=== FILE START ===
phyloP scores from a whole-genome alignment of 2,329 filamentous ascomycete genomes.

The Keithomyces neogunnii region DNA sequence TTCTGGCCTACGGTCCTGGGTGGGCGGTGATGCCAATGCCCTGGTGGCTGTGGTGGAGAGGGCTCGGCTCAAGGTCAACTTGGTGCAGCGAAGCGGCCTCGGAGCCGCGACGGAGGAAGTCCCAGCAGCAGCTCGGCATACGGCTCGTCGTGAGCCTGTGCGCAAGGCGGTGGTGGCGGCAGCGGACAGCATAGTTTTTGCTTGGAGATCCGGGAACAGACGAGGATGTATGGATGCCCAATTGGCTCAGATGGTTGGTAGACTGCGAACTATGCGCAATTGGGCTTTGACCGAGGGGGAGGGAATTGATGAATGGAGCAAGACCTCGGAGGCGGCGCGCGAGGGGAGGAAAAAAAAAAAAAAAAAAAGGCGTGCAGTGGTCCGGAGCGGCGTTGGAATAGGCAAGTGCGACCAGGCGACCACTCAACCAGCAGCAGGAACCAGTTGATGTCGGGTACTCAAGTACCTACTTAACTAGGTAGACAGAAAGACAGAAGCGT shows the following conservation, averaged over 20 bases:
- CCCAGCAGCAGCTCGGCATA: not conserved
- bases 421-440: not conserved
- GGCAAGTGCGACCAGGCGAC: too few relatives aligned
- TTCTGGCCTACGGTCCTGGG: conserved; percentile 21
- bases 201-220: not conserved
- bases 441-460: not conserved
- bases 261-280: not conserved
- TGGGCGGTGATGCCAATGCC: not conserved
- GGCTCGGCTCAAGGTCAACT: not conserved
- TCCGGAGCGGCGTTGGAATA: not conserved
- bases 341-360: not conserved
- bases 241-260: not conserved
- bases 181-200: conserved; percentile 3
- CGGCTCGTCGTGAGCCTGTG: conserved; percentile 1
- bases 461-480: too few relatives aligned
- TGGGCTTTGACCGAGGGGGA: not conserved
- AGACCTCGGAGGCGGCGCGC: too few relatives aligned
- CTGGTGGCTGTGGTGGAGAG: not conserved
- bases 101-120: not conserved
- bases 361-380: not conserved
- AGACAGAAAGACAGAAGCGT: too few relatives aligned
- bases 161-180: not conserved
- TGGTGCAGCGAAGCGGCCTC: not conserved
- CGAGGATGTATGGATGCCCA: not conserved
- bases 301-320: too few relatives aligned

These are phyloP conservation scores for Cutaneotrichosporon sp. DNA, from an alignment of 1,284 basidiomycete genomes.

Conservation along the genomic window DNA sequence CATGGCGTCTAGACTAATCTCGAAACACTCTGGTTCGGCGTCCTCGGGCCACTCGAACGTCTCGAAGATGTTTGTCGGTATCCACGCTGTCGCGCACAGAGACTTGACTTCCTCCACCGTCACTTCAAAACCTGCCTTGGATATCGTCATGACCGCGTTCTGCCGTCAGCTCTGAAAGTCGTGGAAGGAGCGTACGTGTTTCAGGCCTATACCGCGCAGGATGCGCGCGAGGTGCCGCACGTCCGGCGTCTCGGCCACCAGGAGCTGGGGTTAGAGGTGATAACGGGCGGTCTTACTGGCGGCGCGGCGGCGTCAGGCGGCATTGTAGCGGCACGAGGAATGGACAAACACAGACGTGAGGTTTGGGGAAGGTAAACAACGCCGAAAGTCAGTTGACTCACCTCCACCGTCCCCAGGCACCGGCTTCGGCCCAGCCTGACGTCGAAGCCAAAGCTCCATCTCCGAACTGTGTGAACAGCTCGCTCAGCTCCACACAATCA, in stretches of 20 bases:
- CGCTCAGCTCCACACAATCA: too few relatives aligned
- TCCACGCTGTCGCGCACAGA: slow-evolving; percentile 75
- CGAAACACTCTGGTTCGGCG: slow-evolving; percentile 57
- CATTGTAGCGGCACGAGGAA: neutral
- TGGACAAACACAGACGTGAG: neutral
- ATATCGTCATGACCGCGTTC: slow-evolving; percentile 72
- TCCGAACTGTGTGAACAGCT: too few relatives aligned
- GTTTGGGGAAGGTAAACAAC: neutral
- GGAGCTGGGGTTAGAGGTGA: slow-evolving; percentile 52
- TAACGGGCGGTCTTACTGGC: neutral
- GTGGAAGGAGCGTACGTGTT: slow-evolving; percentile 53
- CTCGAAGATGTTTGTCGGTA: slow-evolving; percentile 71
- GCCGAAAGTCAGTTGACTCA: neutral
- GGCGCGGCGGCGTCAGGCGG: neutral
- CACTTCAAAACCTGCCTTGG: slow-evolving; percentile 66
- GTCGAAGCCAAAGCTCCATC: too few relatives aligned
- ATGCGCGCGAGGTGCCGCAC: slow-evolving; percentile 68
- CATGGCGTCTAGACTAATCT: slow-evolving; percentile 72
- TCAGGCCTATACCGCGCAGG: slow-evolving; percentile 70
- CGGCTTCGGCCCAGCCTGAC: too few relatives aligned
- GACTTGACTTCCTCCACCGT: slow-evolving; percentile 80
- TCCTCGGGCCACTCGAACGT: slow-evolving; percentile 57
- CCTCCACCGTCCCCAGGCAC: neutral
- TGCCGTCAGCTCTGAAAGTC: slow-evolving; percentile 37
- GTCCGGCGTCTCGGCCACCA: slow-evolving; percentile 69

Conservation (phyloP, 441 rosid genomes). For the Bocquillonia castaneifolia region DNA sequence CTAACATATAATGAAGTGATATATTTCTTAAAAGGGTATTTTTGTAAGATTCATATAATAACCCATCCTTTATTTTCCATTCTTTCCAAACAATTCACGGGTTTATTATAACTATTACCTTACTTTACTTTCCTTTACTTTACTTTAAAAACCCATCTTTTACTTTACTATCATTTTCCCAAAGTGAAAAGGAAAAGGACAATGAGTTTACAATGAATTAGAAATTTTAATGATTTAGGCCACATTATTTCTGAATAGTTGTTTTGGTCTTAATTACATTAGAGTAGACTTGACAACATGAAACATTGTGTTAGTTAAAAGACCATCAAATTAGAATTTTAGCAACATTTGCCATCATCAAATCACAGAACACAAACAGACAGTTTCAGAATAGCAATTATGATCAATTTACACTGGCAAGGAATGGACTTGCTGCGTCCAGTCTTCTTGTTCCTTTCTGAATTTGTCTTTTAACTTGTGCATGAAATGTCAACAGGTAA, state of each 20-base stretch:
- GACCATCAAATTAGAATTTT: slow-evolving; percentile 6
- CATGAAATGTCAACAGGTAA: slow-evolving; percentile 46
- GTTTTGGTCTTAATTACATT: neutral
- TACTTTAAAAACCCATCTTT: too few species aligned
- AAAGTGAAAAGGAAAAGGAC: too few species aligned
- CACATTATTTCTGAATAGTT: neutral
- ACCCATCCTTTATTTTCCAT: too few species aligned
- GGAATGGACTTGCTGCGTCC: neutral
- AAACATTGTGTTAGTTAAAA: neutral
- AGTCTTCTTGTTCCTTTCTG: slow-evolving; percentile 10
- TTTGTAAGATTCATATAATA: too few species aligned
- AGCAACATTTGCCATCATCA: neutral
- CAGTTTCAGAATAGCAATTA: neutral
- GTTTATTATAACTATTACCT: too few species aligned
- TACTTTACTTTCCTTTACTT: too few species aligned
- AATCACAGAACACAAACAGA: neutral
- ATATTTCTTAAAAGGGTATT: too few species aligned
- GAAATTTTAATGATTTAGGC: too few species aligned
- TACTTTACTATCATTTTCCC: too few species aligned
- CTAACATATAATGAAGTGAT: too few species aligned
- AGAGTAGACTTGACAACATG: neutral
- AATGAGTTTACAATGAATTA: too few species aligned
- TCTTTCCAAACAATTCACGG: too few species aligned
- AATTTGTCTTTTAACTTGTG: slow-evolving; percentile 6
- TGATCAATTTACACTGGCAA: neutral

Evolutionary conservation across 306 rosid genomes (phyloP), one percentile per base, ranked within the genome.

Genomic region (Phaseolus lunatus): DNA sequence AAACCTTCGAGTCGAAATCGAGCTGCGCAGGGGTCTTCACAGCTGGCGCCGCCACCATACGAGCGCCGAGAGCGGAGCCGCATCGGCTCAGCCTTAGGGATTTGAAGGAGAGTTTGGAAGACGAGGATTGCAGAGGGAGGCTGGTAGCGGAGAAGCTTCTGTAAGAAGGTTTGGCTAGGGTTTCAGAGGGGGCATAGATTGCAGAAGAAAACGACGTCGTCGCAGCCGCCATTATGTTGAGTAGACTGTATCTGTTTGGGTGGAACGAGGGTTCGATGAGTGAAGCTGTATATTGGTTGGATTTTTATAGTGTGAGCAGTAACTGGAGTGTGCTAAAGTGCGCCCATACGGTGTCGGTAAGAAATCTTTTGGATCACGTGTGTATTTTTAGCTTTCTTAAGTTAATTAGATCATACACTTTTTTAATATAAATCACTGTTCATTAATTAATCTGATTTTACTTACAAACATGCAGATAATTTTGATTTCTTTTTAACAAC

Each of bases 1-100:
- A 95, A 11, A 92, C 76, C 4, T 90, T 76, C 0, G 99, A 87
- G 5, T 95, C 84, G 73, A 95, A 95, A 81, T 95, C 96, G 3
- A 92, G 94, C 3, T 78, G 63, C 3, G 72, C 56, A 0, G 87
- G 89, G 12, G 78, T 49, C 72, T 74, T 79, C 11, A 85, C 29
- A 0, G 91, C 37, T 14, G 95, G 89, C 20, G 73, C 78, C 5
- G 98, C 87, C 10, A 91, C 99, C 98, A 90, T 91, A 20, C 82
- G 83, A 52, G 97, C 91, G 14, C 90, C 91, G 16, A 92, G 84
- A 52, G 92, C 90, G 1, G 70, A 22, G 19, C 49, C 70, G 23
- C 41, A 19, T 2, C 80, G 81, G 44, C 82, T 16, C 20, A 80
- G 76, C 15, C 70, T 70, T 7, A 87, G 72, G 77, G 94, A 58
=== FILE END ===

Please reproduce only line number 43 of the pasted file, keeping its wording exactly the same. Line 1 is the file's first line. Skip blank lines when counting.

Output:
- GGCGCGGCGGCGTCAGGCGG: neutral